‘Terrorist propaganda’: Twitter files lawsuit against Turkish fine
ISTANBUL -- Micro-blogging site Twitter filed a lawsuit in an Ankara court Thursday, seeking to annul a fine by the Turkish authorities for not removing content Turkey says is "terrorist propaganda," a source familiar with the case told Reuters.A...
ISTANBUL - Micro-blogging site Twitter filed a lawsuit in an Ankara court Thursday, seeking to annul a fine by the Turkish authorities for not removing content Turkey says is “terrorist propaganda,” a source familiar with the case told Reuters.
A Turkish official said much of the material in question was related to the Kurdistan Workers Party (PKK) which Ankara deems as a terrorist organization.
A spokesperson for Twitter confirmed the company has taken legal action over the fine without providing further details.
Ankara has taken a tough stance on social media under President Tayyip Erdogan and the ruling AK Party he founded. It has temporarily banned access to Twitter site several times in the past for failing to comply with requests to remove content.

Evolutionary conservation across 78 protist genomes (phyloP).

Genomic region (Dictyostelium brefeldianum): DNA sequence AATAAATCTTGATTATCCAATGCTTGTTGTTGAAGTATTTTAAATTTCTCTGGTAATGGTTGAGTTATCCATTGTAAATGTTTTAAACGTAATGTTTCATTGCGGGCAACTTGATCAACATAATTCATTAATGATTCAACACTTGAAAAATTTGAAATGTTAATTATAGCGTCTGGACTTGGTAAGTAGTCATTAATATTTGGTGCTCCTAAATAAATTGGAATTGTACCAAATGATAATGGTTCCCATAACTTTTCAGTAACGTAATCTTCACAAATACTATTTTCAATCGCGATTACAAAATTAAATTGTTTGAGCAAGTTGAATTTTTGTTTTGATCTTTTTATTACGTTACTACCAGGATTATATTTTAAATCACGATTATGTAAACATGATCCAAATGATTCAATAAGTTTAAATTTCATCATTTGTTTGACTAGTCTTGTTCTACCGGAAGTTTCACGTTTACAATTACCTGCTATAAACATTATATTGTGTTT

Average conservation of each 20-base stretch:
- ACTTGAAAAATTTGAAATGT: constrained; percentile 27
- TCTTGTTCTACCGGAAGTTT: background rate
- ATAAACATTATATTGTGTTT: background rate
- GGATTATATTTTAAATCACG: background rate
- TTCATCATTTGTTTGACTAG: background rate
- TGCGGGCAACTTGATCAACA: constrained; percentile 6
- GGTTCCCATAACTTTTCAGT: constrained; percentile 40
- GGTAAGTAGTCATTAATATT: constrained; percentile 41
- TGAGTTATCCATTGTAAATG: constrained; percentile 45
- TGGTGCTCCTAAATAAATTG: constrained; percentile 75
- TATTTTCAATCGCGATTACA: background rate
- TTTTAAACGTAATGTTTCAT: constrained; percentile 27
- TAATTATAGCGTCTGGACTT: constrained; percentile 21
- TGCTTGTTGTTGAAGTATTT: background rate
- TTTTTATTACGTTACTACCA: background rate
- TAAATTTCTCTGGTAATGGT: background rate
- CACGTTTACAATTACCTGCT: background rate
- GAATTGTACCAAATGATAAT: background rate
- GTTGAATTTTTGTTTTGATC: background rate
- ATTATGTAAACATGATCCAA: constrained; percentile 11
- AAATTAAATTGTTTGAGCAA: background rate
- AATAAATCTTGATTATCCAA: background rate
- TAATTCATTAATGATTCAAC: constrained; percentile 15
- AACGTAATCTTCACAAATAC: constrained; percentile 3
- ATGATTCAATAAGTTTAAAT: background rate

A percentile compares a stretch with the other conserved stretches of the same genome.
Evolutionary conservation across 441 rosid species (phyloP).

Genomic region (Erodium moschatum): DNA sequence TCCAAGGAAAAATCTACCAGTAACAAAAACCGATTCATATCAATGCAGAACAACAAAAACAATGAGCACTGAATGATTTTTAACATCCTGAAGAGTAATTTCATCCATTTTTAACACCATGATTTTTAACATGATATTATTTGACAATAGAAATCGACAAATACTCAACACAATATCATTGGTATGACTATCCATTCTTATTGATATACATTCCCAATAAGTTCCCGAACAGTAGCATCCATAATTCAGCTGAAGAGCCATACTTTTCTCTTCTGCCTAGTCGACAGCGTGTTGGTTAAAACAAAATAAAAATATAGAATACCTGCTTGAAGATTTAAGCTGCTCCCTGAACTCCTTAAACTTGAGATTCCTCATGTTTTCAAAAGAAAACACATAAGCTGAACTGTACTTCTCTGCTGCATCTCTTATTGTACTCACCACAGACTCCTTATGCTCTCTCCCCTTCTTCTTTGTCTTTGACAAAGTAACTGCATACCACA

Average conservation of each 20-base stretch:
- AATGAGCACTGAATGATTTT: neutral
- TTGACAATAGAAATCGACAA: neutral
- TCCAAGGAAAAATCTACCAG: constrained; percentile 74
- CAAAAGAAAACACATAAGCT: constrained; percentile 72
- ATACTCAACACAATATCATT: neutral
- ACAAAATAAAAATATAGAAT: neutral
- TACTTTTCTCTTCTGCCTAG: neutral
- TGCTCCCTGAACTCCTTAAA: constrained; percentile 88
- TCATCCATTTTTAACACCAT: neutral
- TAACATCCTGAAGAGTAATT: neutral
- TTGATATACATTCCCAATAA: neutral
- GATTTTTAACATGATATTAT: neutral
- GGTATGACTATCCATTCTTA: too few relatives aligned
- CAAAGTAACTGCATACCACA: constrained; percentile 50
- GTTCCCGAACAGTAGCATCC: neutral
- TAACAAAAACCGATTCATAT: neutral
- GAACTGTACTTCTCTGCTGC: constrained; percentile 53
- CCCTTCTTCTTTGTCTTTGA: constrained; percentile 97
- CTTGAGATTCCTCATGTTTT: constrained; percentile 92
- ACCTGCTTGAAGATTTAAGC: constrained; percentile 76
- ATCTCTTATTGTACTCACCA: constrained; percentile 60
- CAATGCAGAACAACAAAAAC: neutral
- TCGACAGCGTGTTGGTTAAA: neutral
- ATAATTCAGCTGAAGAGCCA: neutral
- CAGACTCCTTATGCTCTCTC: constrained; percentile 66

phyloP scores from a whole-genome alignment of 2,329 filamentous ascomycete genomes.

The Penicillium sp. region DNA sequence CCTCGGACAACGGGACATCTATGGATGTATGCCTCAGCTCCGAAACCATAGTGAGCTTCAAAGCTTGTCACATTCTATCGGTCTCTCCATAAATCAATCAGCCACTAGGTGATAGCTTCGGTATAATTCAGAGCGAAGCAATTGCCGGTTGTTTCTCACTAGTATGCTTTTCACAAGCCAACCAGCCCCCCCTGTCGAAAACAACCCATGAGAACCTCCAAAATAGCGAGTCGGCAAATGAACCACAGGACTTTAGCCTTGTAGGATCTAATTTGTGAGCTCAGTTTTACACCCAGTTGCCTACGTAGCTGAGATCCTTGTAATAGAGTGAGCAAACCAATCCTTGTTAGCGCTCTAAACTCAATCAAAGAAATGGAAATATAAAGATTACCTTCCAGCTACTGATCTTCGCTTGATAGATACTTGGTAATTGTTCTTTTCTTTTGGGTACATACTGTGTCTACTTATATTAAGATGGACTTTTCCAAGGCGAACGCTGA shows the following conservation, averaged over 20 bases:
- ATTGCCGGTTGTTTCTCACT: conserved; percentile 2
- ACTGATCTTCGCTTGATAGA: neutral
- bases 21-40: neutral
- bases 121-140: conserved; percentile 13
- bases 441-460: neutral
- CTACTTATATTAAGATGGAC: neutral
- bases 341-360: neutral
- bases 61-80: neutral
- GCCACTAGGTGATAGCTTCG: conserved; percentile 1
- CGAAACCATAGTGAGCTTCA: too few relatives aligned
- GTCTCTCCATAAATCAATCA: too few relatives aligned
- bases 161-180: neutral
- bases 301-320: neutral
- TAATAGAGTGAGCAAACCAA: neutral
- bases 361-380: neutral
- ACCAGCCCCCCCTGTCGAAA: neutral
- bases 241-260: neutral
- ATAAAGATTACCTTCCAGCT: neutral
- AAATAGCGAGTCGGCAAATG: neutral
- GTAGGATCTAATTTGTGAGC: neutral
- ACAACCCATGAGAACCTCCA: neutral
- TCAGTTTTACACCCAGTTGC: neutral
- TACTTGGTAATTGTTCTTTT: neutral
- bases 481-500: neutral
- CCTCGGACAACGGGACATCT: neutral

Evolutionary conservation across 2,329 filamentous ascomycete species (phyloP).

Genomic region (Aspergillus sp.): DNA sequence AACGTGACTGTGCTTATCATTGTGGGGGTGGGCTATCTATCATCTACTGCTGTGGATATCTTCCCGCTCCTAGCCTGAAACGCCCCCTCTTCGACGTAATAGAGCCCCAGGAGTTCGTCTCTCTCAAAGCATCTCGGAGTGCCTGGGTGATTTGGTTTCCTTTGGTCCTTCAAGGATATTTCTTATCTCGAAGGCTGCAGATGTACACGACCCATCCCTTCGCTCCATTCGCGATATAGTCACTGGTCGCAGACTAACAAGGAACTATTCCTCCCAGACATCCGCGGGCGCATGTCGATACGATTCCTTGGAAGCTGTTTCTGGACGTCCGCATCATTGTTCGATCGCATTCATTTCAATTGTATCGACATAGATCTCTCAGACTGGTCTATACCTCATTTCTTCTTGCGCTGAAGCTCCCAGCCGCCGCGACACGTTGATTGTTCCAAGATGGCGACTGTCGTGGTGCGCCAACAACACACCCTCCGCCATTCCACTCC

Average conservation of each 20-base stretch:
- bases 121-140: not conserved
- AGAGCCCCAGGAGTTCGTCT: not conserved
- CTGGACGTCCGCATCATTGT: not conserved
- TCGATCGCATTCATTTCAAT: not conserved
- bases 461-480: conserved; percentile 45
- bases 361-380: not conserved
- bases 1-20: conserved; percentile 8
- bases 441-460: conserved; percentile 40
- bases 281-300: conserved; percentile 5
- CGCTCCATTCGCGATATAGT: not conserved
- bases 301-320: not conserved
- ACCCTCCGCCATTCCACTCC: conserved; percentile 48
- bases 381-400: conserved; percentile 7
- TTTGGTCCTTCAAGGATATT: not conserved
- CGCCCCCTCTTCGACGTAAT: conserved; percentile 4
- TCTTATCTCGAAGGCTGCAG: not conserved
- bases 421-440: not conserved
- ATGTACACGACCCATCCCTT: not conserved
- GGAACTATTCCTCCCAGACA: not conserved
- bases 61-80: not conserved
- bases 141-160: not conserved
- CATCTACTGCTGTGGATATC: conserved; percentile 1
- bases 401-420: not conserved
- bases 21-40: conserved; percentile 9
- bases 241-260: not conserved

But the $50,000 fine, imposed by the BTK communications technologies authority, was the first of its kind by Turkish authorities on Twitter.
Twitter, in its lawsuit, is arguing that the fine is against the law and should be annulled, the source said.
The content Turkish authorities have asked to be removed includes tweets in relation to the PKK, which is also considered a terrorist organization by the European Union and the United States, a Turkish official said. Some tweets are related to the far-left DHKP-C.
“We have shown 15-20 tweets from several accounts to Twitter as examples. We have imposed the fine because Twitter failed to comply with the court order,” this official said.
Transport Minister Binali Yildirim said Wednesday that Turkey would not give up on its demand for Twitter to pay the fine.
The government has also introduced legislation making it easier for such bans to be imposed. Turkey is among the top countries with the highest number of content-removal requests to Twitter, data from U.S.-based company shows.